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em- +‎ body



embody (third-person singular simple present embodies, present participle embodying, simple past and past participle embodied)

  1. (transitive) To represent in a physical or concrete form; to incarnate or personify.
    As the car salesman approached, wearing a plaid suit and slicked-back hair, he seemed to embody sleaze.
    • (Can we date this quote by South and provide title, author’s full name, and other details?)
      The soul, while it is embodied, can no more be divided from sin.
    • 2012 November 7, Matt Bai, “Winning a Second Term, Obama Will Confront Familiar Headwinds”, in New York Times[1]:
      The generational shift Mr. Obama once embodied is, in fact, well under way, but it will not change Washington as quickly — or as harmoniously — as a lot of voters once hoped.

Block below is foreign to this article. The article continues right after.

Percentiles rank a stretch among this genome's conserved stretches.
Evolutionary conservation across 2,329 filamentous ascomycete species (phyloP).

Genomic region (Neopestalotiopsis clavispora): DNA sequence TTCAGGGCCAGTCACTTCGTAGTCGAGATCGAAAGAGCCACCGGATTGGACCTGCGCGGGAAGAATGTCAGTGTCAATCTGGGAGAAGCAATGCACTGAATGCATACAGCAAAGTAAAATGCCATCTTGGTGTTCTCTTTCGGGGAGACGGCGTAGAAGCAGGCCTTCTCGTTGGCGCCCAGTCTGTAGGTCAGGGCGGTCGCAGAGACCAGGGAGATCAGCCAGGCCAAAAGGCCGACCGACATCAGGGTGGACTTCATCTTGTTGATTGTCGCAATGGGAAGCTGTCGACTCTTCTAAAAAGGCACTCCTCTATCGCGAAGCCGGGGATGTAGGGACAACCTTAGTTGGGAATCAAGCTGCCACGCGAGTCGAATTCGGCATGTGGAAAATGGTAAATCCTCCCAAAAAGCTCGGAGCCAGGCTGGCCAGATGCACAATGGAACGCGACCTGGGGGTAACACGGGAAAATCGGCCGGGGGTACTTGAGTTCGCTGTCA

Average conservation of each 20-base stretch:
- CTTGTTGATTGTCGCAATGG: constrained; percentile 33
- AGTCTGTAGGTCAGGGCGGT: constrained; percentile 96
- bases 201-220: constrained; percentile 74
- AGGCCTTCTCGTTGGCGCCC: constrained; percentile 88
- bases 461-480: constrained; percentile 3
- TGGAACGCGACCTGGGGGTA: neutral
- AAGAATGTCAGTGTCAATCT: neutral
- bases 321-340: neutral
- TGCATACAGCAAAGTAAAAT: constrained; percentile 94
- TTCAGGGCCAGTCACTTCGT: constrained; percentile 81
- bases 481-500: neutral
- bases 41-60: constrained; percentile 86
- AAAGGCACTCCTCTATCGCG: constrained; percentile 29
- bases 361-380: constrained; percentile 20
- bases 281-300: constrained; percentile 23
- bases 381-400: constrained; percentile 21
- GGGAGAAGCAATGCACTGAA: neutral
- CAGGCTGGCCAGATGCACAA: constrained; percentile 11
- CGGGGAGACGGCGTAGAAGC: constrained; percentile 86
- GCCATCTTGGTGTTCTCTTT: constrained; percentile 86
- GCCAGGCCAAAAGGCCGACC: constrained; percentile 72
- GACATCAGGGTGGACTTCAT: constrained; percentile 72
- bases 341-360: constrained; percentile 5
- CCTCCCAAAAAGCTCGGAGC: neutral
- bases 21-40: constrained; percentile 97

2. (transitive) To represent in some other form such as a code of laws.
    The US Constitution aimed to embody the ideals of diverse groups of people, from Puritans to Deists.
    The principle was recognized by some of the early Greek philosophers who embodied it in their systems.
  3. (transitive) To comprise or include as part of a cohesive whole; to be made up of.
    • 1962, Official Gazette of the United States Patent Office (page 1261)
      For use in a nursery for cradling a baby to sleep, a baby cradler comprising, in combination, a stand embodying a mobile base, uprights attached to and rising perpendicularly from the base and having axially aligned bearings, [...]
  4. (intransitive) To unite in a body or mass.
    • 1794, Robert Southey, Wat Tyler. A Dramatic Poem. In Three Acts, London: Printed [by J. M‘Creery] for Sherwood, Neely, and Jones, [], published 1817, OCLC 362102, Act III, pages 55–56:
      Nay, my good friend—the people will remain / Embodied peaceably, till Parliament / Confirm the royal charter: tell your king so: / We will await the Charter's confirmation, / Meanwhile comporting ourselves orderly / As peaceful citizens, not risen in tumult, / But to redress their evils.


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